Another great date

imageimageimageimageWe are growing fond of our new friends who, just like us, have moved from The Netherlands to Belgium to homeschool their kids. It’s for the first time ever that Steven and I don’t feel like we have to explain ourselves or our unconditional respect for our children’s individual choices, the freedom that we raise them in or their giftedness.


Japanese Project

imageSimon has this recurring interest in Japanese, although he is not officially learning it. It began with him learning the whole Katakana alfabet at age 4, all by himself and in just a few days. Ever since then he’s got his relapses. Last Friday he all of a sudden came up with a project to make Japanese number posters. He designed them himself, looking up the “spelling” in both Katakana and Hiragana (it was a lot of work looking for the modified characters).


On having a best friend


Simon’s best friend from Amsterdam came over to visit for two days, the only true friend who loves Simon dearly and whose friendship has already endured the distance and months of being apart. That is a lot when you’re 6 or 7. I watched them play together a lot. Even though Simon doesn’t seem to have developed the same ability to truly miss someone (of this he admits himself), I know this “having a best friend” holds a special place somewhere deep inside him and is important for him in its own way.

Probably the most exciting part of the visit was going to Het Steen, the oldest building in Antwerp, where there was a dark room for experimenting with light.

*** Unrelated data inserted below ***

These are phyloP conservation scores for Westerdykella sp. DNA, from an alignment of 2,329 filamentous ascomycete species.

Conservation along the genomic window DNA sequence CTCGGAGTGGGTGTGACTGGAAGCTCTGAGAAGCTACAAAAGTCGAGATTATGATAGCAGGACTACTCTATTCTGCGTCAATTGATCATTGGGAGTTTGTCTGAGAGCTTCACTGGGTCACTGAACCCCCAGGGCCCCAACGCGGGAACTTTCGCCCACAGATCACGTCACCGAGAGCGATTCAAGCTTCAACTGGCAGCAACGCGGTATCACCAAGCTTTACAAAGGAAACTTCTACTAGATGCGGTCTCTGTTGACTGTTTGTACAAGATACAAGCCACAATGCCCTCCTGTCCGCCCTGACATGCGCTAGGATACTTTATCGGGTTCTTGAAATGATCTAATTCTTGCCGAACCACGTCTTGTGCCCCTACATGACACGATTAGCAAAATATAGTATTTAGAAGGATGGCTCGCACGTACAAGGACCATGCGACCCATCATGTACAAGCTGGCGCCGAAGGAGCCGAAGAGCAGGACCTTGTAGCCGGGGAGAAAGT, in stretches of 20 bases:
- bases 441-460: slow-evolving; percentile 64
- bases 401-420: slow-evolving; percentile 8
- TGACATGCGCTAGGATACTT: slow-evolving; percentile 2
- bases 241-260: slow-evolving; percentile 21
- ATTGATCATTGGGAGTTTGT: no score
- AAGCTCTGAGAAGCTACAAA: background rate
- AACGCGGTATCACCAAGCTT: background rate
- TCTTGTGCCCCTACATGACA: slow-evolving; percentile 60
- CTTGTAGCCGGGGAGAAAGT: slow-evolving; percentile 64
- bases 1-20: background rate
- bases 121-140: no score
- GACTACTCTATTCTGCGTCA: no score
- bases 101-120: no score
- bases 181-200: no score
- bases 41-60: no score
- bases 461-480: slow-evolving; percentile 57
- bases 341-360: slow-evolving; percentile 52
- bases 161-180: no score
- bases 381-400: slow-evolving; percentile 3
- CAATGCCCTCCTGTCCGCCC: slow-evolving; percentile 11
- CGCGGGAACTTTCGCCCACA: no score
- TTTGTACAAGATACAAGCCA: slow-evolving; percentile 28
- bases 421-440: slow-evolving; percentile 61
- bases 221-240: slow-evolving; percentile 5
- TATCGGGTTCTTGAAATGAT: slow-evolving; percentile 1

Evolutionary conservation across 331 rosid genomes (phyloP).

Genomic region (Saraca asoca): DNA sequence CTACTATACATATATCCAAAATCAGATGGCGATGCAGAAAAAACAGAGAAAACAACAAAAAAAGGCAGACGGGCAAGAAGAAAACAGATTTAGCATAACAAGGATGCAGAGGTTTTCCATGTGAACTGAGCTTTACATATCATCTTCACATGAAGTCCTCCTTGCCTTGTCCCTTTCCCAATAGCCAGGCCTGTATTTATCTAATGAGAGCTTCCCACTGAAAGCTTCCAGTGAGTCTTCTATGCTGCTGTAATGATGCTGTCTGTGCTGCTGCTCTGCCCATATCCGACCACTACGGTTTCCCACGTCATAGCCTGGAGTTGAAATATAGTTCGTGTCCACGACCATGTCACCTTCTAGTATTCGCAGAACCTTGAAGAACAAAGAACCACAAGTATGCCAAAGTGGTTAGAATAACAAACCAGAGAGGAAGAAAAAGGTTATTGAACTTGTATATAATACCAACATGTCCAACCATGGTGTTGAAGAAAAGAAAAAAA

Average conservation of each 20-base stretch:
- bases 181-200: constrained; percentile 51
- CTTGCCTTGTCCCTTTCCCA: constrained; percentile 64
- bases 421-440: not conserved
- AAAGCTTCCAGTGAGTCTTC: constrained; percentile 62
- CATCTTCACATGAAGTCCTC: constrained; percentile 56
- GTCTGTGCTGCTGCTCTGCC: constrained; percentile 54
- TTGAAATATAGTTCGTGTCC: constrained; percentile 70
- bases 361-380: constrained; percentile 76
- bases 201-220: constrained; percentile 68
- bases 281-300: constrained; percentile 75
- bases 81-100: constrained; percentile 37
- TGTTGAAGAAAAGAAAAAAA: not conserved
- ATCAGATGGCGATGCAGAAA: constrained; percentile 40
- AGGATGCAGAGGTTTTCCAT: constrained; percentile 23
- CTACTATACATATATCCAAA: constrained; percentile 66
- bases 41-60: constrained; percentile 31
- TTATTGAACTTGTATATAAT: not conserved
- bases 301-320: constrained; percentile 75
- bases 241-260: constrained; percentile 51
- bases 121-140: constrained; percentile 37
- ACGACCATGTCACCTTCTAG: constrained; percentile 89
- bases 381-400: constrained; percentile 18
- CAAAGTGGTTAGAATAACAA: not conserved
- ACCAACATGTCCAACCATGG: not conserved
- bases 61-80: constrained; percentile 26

Math touching programming

During his biweekly math lesson:

Mom, we are converting into binary numbers!


The same night Simon said to me: “Mom, you know how we have once talked about programming lessons?” We did discuss this approximately half a year ago when we started considering homeschooling seriously and back then Simon told me he really wanted to have private math lessons but no programming lessons. “Do you mean you’d like to start programming lessons now?” – I asked. He blushed and hid his face in the pillows. When he looked up again I saw a big toothless smile.

Mozart’s gender

Have been reading my old The Adventures of Baron Münchhausen book to the kids, taking the time to view the gorgeous illustrations depicting mid-18th century fashion: “Imagine Dad wearing those bows on his shoes and pantalons!” Halfway through the book it turned out that Simon had been thinking Münchhausen was a woman! “Simon!” – I said laughingly, – “That really is what men were wearing those days, believe me! Think about Mozart! He was wearing such clothes, too! And a wig!”

Simon (who plays Mozart on the piano and was just telling me last week how horrible it was that Mozart died so young) gives me a big-eyed look:

– Was Mozart a man TOO??

Steven said I should be proud of him. He doesn’t have this notion that all the famous dead composers were men.